Monday, February 8, 2016

Analysis of Gulf Air's major Airbus and Boeing order

Gulf Air has officially announced at the recently concluded Bahrain 2016 air show that it has placed a significant order with both Boeing and Airbus to fully replace its current fleet of narrow and wide bodied aircraft going into the next decade. This order is expected to see the airline through to 2030 at least. The breakdown is as follows:

a) 16 previously ordered B788s have been converted to the larger B789s that will in turn replace 6 A332s. According to an interview published in Flight Global magazine, GF CEO stated that these B789s will seat 280 pax in a dual class configuration.

b) 17 A321NEOs to replace the current 6 A321-200s (1ACT) as well as to cater for expansion + capacity upgrade of currently operated A320 routes

c) 12 A320s to replace the current 16 A320s (4 of which have 1ACT used for European flights)


Like many large and significant orders placed by carriers worldwide, each have their unique positive and negative aspects. Over here, they are as follows:


a) Ordering 17 A321NEOs - the best aircraft in GF's current fleet ideally suited to the high density regional + Indian subcontinent labor market segment. For GF to order 17 it means plans are in place to hopefully make all ISC routes operated exclusively by the A321NEO as well as provide growth to reintroduce previously suspended markets (DAC/CMB) in a less risky manner by using this aircraft type rather than a wide body. The A321NEO can also in turn be used to upgrade GF's current FRA/CDG services from the A320 (1ACT) as there is no way commercially the airline can continue to operate this small aircraft type well into the next decade on these two routes and claim to be competitive.

b) Converting the original B788 order to the larger B789 - this was another excellent move as the B789 offers more range, on board capacity (pax + cargo) and lastly commands a better resale value in the market place down the road. As CEO Maher stated, the configuration calls for 280 seats in a dual class layout which means it is likely to have 30-36 seats in business class + 244-250 in economy! However, one strong suggestion that I have for GF is to consider configuring at least 4 of these B789s into a high density layout designed specifically for high volume routes (that do not see great J class demand) which offer very good return margins + for the high yielding Hajj/Arafa/Arabeen/Umrah/Teachers movement season. The configuration of the high density B789 should be 12 business class (flat beds) + 315 economy (3-3-3 layout) giving a total of 327 seats approximately. Such a configuration is ideal for routes to MNL, ISB, LHE, JED, COK and CAI as well as in the future to operate to DAC and KTM on a single daily basis only rather than multiple daily on an A320/A321 which would see fog related payload capacity restrictions out of KTM/DAC into BAH.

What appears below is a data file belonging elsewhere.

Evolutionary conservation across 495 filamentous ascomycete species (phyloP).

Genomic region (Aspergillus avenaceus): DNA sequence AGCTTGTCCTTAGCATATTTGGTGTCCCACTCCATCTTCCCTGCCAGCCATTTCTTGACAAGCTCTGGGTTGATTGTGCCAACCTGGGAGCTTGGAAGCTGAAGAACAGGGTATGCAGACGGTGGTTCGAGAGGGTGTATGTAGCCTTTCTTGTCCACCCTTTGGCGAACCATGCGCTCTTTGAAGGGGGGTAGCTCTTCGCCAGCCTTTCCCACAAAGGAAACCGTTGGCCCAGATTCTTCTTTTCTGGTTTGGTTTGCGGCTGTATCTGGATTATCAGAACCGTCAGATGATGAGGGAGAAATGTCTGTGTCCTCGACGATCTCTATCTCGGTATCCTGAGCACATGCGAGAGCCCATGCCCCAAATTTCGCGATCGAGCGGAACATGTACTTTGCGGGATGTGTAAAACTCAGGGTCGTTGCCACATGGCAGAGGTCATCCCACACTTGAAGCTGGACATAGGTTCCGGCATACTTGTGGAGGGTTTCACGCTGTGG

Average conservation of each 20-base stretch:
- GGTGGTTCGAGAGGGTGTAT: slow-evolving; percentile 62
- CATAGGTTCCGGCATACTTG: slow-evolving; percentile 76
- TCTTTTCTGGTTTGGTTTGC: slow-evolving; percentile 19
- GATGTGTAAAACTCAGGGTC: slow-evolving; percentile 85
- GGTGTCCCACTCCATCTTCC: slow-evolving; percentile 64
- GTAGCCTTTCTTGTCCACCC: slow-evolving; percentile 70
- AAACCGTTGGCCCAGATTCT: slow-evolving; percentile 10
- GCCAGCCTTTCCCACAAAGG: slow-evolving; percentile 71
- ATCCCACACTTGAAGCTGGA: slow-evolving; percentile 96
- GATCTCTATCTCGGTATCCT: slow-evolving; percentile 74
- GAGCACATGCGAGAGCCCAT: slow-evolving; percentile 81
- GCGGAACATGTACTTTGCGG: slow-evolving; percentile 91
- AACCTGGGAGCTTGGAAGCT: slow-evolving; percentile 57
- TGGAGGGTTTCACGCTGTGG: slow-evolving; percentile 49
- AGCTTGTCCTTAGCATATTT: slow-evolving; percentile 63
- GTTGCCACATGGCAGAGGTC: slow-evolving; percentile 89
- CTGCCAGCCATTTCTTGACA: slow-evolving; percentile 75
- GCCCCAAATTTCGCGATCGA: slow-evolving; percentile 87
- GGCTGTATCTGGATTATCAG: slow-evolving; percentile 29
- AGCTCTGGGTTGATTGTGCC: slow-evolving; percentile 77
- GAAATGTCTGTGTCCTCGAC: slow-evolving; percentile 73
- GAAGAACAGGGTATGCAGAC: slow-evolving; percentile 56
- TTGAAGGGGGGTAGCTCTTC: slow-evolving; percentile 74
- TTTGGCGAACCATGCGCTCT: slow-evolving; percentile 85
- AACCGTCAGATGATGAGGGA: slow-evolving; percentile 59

16 B789s in the fleet - what has enabled GF to significantly reduce its losses over the past two years has been its move away from the low yielding EU-Asia market segment + reduce its wide body fleet from nearly 15 A343s/A332s to only 6 A332s. When the order conversion was announced at the BAH air show, it was stated that these B789s would also be used to relaunch nonstop flights to USA in 2019 for which a minimum of 3 units are required for a daily BAH-JFK-BAH service to be sustained. If oil jumps back up to $70-90 per barrel, it will be extremely difficult for GF to sustain such a large scale wide body operation as it has shown in the past it is unable to do so commercially at sustainable yields as the Bahrain Govt does not have the large cash flow of Qatar and UAE to absorb the losses. If all 16 B789s get delivered and fly for GF, it will result in GF going back to the old strategy of wanting to connect EU via BAH to Asia against the competition who would by 2020 be operating at least triple daily nonstop A380s/B77Ws from all major EU cities (bare minimum).

Yes Boeing must have played hard ball with GF by not allowing an outright cancellation nor another reduction of the original order placed in 2008.   

Ideally speaking, GF can manage with 10 B789s in the long term but not 16. Maybe it can lease or sell the remaining 6 to its franchise carrier Saudi Gulf to be used on high volume regional flights from JED/RUH airports respectively.  

No comments: